But in 2000, the CIA was coming to Vienna to stage an operation that could help one of the most dangerous regimes in the world obtain a nuclear weapon.
He was a nuclear engineer who had defected to the United States years earlier and quietly settled in America. He went through the CIA’s defector resettlement program and endure long debriefings in which CIA experts and scientists from the national laboratories tried to drain him of everything he knew about the of Russia’s nuclear weapons program. Like many other Russian defectors before him, his tiresome complaints about money and status had gained him a reputation within the CIA of being difficult to manage. But he was too valuable for the CIA to toss away.
Despite their disputes, the CIA had arranged for the Russians to become an American citizen and had kept him on the payroll, to the tune of $5,000 a month. It really did seem like easy money, with few strings attached. Life was good. He was happy to be on the CIA gravy train.
Until now. The CIA was placing him on the front line of a plan that seemed to be completely at odds with the interests of the United States, and it had taken a lot of persuading by his CIA case officer to convince him to go through with what appeared to be a rogue operation.
The case officer worked hard to convince him—even though the officer had doubts about the plan as well. As he was sweet-talking the Russian into flying to Vienna, the case officer wondered whether he was being set up by CIA management, in some dark political or bureaucratic game that he didn’t understand. Was he involved in an illegal covert action? Should he expect to be hauled before a congressional committee and grilled because he was the officer who helped give nuclear blueprints to Iran? The code name for this operation was MERLIN; to the officer, that seemed like a wry tip-off that nothing about this program was what it appeared to be. He did his best to hide his concerns from his Russian agent.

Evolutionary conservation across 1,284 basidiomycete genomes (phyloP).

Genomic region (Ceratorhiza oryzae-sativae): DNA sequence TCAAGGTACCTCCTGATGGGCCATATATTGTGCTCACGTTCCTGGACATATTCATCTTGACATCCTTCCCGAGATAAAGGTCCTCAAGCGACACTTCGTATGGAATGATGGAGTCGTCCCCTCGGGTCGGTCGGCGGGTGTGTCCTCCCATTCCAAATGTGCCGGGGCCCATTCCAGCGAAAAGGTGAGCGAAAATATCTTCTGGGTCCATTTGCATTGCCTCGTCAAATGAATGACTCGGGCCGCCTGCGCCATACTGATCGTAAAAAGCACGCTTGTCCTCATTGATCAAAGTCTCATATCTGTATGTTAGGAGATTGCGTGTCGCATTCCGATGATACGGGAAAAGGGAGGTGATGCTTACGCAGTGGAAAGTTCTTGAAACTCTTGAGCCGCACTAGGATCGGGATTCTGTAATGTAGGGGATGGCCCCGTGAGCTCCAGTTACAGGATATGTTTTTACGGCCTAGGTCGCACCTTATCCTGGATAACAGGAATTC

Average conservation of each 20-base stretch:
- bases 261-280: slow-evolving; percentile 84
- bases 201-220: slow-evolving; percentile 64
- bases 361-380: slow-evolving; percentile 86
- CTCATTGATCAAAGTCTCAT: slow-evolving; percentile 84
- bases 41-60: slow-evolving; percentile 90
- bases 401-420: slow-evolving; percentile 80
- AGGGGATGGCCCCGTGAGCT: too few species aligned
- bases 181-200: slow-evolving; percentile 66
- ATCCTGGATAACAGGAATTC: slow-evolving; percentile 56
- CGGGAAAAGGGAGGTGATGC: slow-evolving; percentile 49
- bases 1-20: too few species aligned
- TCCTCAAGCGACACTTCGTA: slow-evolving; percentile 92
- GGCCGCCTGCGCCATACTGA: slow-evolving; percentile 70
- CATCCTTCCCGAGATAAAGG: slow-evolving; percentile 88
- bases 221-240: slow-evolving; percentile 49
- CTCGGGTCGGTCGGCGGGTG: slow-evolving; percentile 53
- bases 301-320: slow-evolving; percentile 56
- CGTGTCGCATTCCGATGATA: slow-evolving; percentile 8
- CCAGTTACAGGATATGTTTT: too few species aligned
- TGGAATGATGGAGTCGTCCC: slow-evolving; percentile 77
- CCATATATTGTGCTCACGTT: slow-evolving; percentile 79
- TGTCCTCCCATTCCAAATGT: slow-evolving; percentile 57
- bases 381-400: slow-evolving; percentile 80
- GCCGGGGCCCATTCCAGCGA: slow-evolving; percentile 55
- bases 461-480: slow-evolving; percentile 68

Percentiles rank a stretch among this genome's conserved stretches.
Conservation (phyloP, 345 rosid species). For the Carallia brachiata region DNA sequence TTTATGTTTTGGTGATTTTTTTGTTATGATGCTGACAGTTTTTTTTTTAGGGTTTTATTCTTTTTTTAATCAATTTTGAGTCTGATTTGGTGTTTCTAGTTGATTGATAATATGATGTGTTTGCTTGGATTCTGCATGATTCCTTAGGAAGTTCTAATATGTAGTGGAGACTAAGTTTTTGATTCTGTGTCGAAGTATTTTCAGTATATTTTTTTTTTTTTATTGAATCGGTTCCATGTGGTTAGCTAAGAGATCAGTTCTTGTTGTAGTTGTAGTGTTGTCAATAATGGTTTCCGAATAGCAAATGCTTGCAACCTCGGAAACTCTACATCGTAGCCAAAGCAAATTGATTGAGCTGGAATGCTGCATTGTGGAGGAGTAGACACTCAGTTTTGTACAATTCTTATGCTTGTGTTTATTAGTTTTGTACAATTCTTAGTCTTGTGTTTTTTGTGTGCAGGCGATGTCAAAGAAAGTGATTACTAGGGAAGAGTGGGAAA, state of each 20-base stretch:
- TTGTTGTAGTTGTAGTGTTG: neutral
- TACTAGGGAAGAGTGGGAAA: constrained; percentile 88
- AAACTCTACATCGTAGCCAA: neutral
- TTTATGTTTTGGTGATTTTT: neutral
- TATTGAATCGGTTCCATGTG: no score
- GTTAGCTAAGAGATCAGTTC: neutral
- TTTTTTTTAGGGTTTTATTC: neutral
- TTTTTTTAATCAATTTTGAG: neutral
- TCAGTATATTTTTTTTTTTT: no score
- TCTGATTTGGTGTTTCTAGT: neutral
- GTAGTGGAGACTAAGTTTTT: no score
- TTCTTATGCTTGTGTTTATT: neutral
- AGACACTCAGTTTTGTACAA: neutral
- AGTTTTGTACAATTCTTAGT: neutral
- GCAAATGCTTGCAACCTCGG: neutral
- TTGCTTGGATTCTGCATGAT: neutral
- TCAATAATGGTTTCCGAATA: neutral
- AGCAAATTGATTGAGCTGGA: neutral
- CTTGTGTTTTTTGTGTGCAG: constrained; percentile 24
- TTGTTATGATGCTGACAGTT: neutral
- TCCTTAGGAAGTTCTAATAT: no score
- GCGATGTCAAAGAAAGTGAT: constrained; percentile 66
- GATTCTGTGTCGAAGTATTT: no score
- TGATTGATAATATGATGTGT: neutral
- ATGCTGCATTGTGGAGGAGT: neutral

The Russian’s assignment from the CIA was to pose as an unemployed and greedy scientist who was willing to sell his soul—and the secrets of the atomic bomb—to the highest bidder. By hook or by crook, the CIA told him, he was to get the nuclear blueprints to the Iranians. They would quickly recognize their value and rush them back to their superiors in Tehran.
The Russian reluctantly agreed, but he was still clearly suspicious of the CIA’s motives.
The end of the Cold War meant the end of regular paychecks for Russian nuclear scientist, and there was a real danger that Russian technical expertise would spread like a virus to the totalitarian states of the third world. Fortunately, at just the right moment, two centrist American senators, one Democrat and one Republican, saw the danger and came up with one of the most farsighted U.S. foreign relations programs since the Marshall Plan. In 1991, Sam Nunn and Richard Lugar crafted legislation that helped prevent a massive drain of nuclear technology out of the former Soviet Union. Known as the Nunn-Lugar Cooperative Threat Reduction Program, the legislation created joint U.S.-Russian programs to deactivate thousands of nuclear warheads in the former Soviet Union, and helped rid the Ukraine, Kazakhstan, and Belarus of the nuclear weapons they had inherited at the time of the breakup of the Soviet Union.
Equally important was Nunn-Lugar’s impact on the lives of Russian scientists.